Injury to your Achilles' tendon can be quite unpleasant. Knowing and trusting your Podiatrist can alleviate that pain and concern.
Over the past few weeks the weather has been perfect for an afternoon run, and as the weather gets cooler the more runners you’ll see, maybe you’re a runner yourself. Athletes are at a high risk for developing disorders of the Achilles' tendon; this is due to the combination of repetitive activity and pressure to your calf muscle group. It’s important to know how your Mount Dora Podiatrist can help to educate you. Today I’m sharing the symptoms of this, and what you can do to prevent it from happening to you.
Achilles Tendonitis is an inflammation of the Achilles' tendon. This inflammation can cause the muscle to lose its structure and is likely to rupture if not taken care of immediately. Several symptoms of Achilles tendonitis may include:
Stiffness, pain and tenderness within the tendon. Pain may occur as you rise in the morning or have a period of rest in the day.
Pain when the Achilles' tendon is squeezed or pressure is applied.
If the disorder progresses, the tendon may become enlarged and develop nodules in the area where tissue is damaged.
It’s important to notice the symptoms and signs in your Achilles' tendon early so you can have it taken care of immediately by your Podiatrist. There are several ways this can be taken care of that may include:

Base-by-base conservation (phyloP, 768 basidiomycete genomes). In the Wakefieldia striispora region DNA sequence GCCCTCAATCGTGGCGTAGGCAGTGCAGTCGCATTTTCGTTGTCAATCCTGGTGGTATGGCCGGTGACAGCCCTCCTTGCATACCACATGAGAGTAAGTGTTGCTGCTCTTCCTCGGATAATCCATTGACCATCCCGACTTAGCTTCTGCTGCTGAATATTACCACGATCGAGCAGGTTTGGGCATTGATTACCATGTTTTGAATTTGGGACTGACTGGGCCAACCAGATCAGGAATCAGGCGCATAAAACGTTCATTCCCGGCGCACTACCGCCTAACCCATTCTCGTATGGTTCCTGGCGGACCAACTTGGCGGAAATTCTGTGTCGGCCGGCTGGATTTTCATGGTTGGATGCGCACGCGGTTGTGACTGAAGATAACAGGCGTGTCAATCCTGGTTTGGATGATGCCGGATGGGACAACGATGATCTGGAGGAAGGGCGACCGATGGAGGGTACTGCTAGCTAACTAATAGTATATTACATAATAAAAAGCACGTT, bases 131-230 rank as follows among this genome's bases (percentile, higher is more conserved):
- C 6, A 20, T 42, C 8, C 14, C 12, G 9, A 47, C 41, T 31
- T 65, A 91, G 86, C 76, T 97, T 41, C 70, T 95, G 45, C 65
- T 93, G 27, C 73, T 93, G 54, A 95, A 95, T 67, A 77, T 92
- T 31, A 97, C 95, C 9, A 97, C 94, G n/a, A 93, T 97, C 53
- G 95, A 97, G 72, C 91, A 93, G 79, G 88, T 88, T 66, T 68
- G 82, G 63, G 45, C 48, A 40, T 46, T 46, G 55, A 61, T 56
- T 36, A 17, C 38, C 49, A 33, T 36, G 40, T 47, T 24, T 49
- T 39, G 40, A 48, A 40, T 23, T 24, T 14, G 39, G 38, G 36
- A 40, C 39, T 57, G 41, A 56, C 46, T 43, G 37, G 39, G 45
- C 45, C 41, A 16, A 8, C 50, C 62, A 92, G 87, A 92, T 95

Having padding placed directly to the area to reduce the amount of work the Achilles tendon will do.
Placing an ice pack for 20-minutes daily to reduce any swelling or inflammation.
Non-steroidal anti-inflammatory drugs such as ibuprofen.
Physical Therapy can strengthen the soft tissue and help mobilize it.
But before making your decision, it’s best to speak with your Podiatrist for their opinion and their recommendations.
While it may not be possible to prevent your Achilles tendon from being injured there are daily exercises you can do to reduce the risk from it happening to you. The activities include:
Increase level of activity gradually.
Take is easy and avoid an excessive amount of stress to your tendons.
Wear the proper shoes for exercise. Your heel should have a firm arch support to reduce tension on the Achilles' tendon.
Stretch daily in the morning and afternoon and always before and after exercises.
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